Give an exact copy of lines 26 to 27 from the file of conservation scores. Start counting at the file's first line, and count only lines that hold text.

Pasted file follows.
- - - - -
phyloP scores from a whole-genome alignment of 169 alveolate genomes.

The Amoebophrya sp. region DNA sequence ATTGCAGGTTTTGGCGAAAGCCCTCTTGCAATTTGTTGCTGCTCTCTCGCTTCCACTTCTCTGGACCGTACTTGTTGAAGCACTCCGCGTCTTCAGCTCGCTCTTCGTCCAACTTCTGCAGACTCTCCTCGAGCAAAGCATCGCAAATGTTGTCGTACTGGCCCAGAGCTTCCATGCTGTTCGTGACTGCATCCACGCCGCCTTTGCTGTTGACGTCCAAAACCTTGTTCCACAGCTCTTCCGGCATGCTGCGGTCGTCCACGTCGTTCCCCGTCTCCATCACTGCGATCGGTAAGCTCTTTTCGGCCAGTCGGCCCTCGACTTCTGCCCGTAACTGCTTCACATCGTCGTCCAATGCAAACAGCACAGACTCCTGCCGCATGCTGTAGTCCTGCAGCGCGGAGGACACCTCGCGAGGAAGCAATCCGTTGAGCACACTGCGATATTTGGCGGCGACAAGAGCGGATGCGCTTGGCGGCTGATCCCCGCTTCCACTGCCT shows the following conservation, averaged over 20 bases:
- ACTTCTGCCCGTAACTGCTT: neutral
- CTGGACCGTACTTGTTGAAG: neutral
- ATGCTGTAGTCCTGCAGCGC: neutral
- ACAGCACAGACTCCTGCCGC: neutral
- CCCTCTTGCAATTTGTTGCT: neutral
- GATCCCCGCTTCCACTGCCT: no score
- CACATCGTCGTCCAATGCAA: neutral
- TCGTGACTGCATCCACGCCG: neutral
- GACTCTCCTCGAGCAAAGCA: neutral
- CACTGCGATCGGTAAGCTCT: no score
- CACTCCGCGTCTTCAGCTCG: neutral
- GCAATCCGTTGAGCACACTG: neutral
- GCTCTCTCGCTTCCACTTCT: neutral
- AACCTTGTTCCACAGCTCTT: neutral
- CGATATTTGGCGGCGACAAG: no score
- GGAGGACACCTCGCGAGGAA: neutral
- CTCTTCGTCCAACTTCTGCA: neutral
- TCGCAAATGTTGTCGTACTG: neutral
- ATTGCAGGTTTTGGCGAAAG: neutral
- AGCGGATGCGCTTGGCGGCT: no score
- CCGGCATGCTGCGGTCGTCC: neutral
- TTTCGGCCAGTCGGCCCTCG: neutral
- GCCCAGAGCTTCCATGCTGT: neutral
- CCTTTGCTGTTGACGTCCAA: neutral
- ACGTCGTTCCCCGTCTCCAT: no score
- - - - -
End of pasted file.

- CCTTTGCTGTTGACGTCCAA: neutral
- ACGTCGTTCCCCGTCTCCAT: no score